Since its debut in 2012, CRISPR gene editing has held the promise of curing most of the over 6,000 known genetic diseases. Now it’s being put to the test.
In the first spate of clinical trials, scientists are using CRISPR/Cas9 to combat cancer and blood disorders in people. In these tests, researchers remove some of a person’s cells, edit the DNA and then inject the cells back in, now hopefully armed to fight disease. Researchers are also set to see how CRISPR/Cas9 works inside the human body. In an upcoming trial, people with an inherited blindness will have the molecular scissors injected into their eyes. Those tests, if successful, could spur future trials for Duchenne muscular dystrophy, cystic fibrosis and a wide variety of other genetic diseases, affecting millions of people worldwide.
“CRISPR is so intriguing,” says Laurie Zoloth, a bioethicist at the University of Chicago Divinity School, “and so elegant.”
But big questions remain about whether CRISPR/Cas9 can live up to the hype. Other previously promising technologies have fallen short. For instance, stem cell injections helped paralyzed rats walk again. But they didn’t work so well for people, Zoloth says.
Conventional gene therapies, which insert healthy copies of genes to replace or counteract disease-causing versions, also suffered severe setbacks, and, most devastatingly, participants died, including 18-year-old Jesse Gelsinger in 1999, while taking part in gene therapy trials.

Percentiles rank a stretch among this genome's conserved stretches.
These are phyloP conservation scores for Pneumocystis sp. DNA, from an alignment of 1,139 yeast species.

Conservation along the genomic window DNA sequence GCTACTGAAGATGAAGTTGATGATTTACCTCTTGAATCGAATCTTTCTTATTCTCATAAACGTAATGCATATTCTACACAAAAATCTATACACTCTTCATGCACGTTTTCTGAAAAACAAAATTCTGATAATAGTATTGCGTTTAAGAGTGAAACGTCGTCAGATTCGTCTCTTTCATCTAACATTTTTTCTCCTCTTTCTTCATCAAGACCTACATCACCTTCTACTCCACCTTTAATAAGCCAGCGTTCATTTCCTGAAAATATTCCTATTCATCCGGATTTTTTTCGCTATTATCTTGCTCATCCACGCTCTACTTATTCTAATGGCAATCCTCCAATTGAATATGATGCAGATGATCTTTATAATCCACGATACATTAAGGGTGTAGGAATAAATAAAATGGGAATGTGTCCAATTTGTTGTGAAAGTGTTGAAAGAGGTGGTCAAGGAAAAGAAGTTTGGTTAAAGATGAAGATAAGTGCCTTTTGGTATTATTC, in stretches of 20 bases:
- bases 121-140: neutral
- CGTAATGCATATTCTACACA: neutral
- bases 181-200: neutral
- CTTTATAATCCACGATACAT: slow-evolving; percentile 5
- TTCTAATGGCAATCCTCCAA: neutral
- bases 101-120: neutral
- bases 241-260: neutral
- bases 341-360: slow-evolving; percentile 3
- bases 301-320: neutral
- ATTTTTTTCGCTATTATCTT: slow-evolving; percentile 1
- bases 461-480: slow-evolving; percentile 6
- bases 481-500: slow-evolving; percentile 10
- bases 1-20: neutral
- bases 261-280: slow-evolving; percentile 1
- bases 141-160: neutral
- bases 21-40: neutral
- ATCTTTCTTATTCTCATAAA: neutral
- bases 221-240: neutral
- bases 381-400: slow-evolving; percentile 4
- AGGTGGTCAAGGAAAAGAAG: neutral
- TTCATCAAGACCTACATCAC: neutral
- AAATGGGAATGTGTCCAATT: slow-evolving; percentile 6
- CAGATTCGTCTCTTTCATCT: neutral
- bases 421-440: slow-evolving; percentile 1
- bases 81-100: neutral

CRISPR’s reputation was tarnished last year after a researcher in China edited a gene in embryos that went on to develop into two baby girls in 2018 (SN: 12/22/18 & 1/5/19, p. 20). The current CRISPR trials don’t have the same ethical challenges — the therapies are being tested in adults and children, and won’t lead to DNA changes that can be inherited, says Alan Regenberg, a bioethicist at Johns Hopkins Berman Institute of Bioethics. Still, he says, there’s reason for caution when working with humans.
CRISPR/Cas9 is a re-engineered virus-hunter, originally developed by bacteria. In 2012 and 2013, scientists described how the system could be tweaked to cut DNA in precise locations, and then demonstrated how it could be deployed in human and animal cells. A piece of RNA — a single-stranded genetic molecule similar to DNA — is the CRISPR part and guides an enzyme called Cas9 to particular spots in the genetic instruction book, or genome. The enzyme slices through both strands of the DNA double helix. Cuts can be used to disable certain genes, snip out troublesome DNA or even repair a problem.